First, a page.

Yoga classes were held weekly, with a duration of 60 to 90 min. Most participants practiced yoga in class once a week and some also practiced at home. The classes included 5 to 20 participants and were taught by certified yoga therapists of the Japan Yoga Therapy Society according to the society’s guidelines. Each class had a similar structure, i.e., the yoga class included asanas (yoga poses), pranayamas (breathing exercises), meditation, isometric yoga poses (poses practiced with low impact isometric load and with long breathing [10, 11] that induce post-isometric relaxation [12]), and savasana (corpse pose). While practicing yoga, participants were encouraged to move slowly with breathing and to observe bodily sensations and feelings, which changed from tension to relaxation, comfort, calmness or peacefulness.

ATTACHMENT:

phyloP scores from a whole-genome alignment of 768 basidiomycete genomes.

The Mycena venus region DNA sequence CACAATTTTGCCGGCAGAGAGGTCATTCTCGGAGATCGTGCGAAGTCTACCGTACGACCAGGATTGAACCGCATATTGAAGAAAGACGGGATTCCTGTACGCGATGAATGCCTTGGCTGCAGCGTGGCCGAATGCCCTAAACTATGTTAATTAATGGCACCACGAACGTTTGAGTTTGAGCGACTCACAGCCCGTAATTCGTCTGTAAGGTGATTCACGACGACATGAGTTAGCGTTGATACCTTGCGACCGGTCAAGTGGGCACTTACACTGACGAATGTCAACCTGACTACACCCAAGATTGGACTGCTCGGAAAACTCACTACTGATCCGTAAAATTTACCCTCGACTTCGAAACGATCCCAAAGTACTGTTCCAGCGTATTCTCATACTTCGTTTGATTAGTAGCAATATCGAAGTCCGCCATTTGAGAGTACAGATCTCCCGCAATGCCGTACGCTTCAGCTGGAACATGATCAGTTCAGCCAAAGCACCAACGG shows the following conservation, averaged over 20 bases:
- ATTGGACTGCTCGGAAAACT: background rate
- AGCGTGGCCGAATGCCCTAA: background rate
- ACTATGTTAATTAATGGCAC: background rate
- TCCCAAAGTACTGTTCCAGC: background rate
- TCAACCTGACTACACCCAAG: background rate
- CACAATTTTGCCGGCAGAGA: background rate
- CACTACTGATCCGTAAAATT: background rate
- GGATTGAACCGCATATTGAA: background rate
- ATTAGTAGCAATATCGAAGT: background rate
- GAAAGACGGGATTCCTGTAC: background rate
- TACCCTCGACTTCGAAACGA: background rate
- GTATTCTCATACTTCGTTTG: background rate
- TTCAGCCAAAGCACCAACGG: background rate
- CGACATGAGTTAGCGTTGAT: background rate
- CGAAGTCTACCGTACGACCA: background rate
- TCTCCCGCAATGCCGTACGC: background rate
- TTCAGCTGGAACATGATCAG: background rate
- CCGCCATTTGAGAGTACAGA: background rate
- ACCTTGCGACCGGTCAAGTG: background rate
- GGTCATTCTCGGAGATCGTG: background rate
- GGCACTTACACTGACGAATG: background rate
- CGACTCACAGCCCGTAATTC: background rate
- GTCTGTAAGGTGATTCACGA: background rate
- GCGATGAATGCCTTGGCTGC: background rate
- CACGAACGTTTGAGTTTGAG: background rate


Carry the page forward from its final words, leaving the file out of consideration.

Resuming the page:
The STSS is a 23-item self-report questionnaire that assesses alexisomia and has three subscales: 1) difficulty in identifying bodily feelings (DIB), 2) overadaptation (OA), and 3) lack of health management based on bodily feelings (LHM). The STSS was developed in Japan and shows strong reliability and validity for assessing alexisomia [8]. Each item was evaluated on a 5-point Likert scale, ranging from 1 “definitely false” to 5 “definitely true”. The DIB subscale evaluates the failure to notice bodily sensations that act as warning signals during adaptation to external environments and that are necessary to maintain one’s homeostasis, as well as the failure to notice relaxed feelings that are necessary to prevent allostatic load. The OA subscale assesses the tendency to ignore warning signals from the body that result from prioritizing social demands and adapting to external environments despite feelings of fatigue, sleepiness, or a desire to rest. The LHM subscale evaluates habits related to maintaining daily health and assessing bodily sensations coming from physical conditions of the relaxation response [1, 8].